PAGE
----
Select Committee on Culture, Media and Sport Appendices to the Minutes of Evidence


Memorandum submitted by the Local Government Association


  1.  Local authorities make a vital contribution to the arts in the UK, through a combination of direct funding and strategic support. The links between arts organisations, local authorities and the national and regional funding agencies are extremely complex, and certainly extend beyond simple grant-giving.

  2.  Reform of the arts funding system, such as is being proposed in Working Together for the Arts, brings considerable risk in that it may disrupt successful partnerships, as well as presenting opportunities for forging new ones. The success or failure of the proposed reforms will be determined by the extent to which the Arts Council foresees how changes to its own national and regional structures will impact on the arts sector as a whole. The LGA's interest in the process is to ensure that reform of the funding system does not disrupt (or rather, enhances) the ability of local authorities to encourage and facilitate arts activities in local communities.

  3.  At a national level, the Local Government Association meets regularly with the Arts Council of England at both member and officer level. In recent months, the two organisations have met (bilaterally and as part of a broader group) to discuss aspects of the proposed new arts funding system, including establishing a working group to consider the future of local authority subscriptions and partnership arrangements, and to identify and extend existing best practice. At a regional level, there are many formal and informal links between local authorities and regional arts boards and it is here that the proposed reforms will have the most immediate impact from a local authority point of view.


  4.  In the Committee's invitation to submit evidence, there are four specific questions. This memorandum is organised around these questions.

Does the LGA support ACE's proposals?

  5.  The Committee's letter to the LGA (23 January) makes two assumptions about the ACE proposals which the LGA might be thought to support—that the proposals deliver (a) greater local authority representation on regional arts councils and (b) greater local authority participation on funding decisions.

  6.  It is useful to consider these assumptions before going further.

    (a)  Local authority representation is set to rise from 30 per cent on the existing RAB boards to 40 per cent on the RACs. This translates to six (out of 15) local authority places on each RAC, with the exception of the South East which will have eight (out of 20).

        In its response to Working Together for the Arts, the LGA argued for 10 places for local authorities to reflect the importance of local authorities in the funding system, and most crucially the local councillor's role as a democratically elected representative of his or her community. The higher the level of local authority participation, the stronger the directly accountable links into local communities. The LGA is disappointed, therefore, that (although an improvement on the current proportion) the number of local authority places on the RACs is not higher.

    (b)  As well as the local authority members with places on the new RACs, there is a significant challenge for the Arts Council to maintain, and build on, the links which regional arts boards currently have with all local authorities. In our experience of discussing the Arts Council's and RAB's work with our member authorities, there is considerable variation in the level of engagement. Elected members with places on RABs are, unsurprisingly, most engaged. Other authorities in a region, however, may be more distanced from the decision making process and although arts officers may be engaged, and the authority may pay subscriptions, it is not always the case that the RAB is fully in tune with the strategic priorities of an authority and vice versa.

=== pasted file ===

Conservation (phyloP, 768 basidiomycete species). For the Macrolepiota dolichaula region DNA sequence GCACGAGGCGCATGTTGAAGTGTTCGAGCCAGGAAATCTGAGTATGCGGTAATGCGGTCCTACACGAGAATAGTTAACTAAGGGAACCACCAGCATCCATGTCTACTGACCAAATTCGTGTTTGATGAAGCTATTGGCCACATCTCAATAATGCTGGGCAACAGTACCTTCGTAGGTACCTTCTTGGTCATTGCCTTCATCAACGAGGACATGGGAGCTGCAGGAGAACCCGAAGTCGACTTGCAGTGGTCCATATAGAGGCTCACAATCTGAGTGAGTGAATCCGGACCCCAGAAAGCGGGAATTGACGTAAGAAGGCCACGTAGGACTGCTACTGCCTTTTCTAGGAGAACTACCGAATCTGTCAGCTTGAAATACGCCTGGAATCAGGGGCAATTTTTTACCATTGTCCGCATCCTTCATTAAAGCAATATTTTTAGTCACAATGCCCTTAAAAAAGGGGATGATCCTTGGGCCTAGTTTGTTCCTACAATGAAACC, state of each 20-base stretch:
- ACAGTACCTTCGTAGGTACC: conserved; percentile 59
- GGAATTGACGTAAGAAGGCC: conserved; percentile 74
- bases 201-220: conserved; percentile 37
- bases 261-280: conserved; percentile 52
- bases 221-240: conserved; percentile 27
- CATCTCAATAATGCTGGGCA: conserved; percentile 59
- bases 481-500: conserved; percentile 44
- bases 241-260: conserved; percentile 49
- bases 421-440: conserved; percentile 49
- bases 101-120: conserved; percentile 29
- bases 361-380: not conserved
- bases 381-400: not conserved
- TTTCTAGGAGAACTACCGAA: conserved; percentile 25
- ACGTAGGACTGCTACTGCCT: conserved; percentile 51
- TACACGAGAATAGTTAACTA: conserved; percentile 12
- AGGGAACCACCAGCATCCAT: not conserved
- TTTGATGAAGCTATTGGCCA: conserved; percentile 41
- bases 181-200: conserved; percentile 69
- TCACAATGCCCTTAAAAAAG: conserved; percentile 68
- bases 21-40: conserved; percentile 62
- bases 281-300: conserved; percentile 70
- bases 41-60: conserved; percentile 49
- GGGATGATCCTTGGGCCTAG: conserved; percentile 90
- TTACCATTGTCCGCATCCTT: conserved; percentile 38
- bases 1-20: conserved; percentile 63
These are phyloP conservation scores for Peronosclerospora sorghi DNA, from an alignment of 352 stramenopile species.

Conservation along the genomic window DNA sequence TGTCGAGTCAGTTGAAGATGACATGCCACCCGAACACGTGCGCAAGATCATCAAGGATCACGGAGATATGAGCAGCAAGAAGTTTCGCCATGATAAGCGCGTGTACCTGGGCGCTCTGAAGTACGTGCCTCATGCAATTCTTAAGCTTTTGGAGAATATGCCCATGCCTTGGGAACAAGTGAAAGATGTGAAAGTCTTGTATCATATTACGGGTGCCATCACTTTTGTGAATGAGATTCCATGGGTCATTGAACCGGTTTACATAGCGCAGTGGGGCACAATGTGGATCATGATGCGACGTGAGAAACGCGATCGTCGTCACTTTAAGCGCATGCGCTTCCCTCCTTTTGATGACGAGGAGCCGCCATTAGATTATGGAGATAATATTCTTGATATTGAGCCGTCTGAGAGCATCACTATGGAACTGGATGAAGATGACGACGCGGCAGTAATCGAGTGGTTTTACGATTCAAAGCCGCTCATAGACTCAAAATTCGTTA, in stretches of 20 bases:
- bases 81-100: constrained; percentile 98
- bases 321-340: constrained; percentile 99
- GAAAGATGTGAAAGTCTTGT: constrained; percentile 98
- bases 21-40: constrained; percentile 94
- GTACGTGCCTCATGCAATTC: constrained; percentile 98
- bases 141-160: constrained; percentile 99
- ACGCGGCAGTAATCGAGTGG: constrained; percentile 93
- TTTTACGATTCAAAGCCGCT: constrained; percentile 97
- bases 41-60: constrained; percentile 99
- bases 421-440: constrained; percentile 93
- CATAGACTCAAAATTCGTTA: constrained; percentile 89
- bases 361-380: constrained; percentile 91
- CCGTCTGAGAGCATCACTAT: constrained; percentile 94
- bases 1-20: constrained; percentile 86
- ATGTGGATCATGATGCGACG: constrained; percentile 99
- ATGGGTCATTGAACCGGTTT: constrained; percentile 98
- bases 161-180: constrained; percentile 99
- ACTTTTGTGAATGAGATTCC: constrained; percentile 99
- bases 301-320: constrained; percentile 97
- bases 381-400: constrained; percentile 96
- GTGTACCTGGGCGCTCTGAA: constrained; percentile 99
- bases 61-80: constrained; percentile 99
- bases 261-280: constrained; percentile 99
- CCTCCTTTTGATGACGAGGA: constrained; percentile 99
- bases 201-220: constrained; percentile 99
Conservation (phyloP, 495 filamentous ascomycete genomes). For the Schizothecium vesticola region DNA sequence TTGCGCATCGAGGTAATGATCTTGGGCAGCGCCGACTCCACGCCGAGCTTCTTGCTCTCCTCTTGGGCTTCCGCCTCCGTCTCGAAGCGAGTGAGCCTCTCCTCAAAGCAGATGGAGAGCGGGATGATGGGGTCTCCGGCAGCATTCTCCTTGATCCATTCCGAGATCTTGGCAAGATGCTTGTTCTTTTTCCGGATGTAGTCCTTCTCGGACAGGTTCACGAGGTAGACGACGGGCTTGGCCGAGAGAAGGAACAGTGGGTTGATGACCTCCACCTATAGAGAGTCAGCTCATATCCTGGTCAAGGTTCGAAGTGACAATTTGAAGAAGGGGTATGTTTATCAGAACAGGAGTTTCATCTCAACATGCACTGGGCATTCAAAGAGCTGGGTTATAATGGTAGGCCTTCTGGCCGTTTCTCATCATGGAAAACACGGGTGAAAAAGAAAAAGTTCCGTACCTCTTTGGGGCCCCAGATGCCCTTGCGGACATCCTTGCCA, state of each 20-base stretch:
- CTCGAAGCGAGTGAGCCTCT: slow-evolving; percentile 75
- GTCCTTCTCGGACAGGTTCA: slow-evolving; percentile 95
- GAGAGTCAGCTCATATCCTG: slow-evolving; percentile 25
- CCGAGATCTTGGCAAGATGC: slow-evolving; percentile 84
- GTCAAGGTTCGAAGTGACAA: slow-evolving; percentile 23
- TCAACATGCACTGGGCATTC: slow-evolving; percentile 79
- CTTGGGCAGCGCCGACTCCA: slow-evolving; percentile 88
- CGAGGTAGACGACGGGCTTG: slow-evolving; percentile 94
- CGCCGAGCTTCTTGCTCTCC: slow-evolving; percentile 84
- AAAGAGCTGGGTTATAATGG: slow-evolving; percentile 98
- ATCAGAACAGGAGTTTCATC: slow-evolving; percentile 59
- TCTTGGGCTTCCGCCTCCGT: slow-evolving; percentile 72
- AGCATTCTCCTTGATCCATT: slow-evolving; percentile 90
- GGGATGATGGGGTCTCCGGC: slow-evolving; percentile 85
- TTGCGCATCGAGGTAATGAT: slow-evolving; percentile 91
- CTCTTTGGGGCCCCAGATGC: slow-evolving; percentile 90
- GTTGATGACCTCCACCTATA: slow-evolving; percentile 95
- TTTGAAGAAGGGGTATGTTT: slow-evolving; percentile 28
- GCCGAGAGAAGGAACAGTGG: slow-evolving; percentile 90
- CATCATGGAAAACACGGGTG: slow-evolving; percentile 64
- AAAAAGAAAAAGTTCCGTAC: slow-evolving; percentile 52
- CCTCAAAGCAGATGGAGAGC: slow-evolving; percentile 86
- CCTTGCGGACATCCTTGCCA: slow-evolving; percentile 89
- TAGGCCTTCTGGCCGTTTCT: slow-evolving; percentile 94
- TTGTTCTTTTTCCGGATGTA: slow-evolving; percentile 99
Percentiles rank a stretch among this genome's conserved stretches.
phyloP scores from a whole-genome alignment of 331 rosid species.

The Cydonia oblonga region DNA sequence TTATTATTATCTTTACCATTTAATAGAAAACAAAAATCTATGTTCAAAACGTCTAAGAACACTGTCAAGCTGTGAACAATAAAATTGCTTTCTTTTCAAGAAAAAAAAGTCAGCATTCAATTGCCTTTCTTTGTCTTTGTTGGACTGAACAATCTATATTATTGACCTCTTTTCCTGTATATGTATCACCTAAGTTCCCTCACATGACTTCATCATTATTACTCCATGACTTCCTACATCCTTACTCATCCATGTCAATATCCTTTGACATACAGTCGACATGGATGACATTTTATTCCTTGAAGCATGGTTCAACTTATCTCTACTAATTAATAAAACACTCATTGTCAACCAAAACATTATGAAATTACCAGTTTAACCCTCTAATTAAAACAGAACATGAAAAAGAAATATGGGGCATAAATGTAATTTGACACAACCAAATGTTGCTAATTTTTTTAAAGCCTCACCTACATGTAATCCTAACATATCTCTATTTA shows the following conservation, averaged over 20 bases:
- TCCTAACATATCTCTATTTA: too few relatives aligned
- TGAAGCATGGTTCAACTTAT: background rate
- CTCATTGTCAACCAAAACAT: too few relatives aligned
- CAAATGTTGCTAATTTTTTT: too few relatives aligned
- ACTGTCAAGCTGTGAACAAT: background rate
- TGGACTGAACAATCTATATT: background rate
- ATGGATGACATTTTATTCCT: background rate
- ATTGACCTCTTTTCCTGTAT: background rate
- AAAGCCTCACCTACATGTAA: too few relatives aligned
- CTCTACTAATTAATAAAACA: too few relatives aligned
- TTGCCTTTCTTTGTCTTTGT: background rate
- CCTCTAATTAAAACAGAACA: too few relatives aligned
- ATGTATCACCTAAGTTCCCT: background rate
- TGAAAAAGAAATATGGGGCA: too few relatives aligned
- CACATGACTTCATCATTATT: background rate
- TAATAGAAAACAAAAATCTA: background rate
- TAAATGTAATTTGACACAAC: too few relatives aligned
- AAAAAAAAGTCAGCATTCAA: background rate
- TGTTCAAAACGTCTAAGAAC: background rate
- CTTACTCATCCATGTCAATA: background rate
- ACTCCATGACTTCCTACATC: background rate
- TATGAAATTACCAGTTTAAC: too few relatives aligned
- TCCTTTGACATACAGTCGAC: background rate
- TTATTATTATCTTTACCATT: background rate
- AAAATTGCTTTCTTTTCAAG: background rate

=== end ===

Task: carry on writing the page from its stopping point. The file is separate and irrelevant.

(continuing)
The reformed arts funding system will need to ensure not only that local authorities have a greater say in funding decisions but that local authorities are more fully engaged in the broader dialogue of strategic planning, research and information, developing partnerships and advocating the benefits of the cultural services.

  7.  The Arts Council's proposals begin to acknowledge this. With regards to recognising the role of local authorities, Working Together for the Arts was a considerable improvement on A Prospectus for Change, and discussions with ACE since the publication of Working Together have shown a continuing commitment on the part of ACE to explore better means of working in partnership with local authorities. This has been welcome.

  8.  The LGA remains to be entirely convinced, however, that the reform of the arts funding system will achieve this goal of greater devolved decision-making and greater involvement of local authorities. The process is well underway but it is only since the publication of Working Together for the Arts, that the detail of the reform proposals has begun to emerge. The LGA was broadly in favour of Working Together but noted in its response that there was an urgent need to work up the detail in most of the key areas. The LGA has welcomed ACE's willingness to share documents and discuss issues of detail with the LGA during the course of the transfer period. The LGA remains mixed in its views about the reforms—on the one hand, keen to explore opportunities to improve ways of working between local authorities and the national and regional arts councils, and on the other still waiting to obtain the full picture of how the reforms work in practice.

  9.  The LGA wishes to see a number of elements in place in the reformed arts funding system—most of which are recognised by ACE, but which require much further work to turn from theory into practice. Put briefly, these include:

    —  Addressing the democratic deficit—ensuring that the system is transparent and accountable to local communities, not least through the meaningful participation of local authorities.

    —  Maintaining and learning from the best examples of partnership with local authorities (and not disrupting these in the process of reform).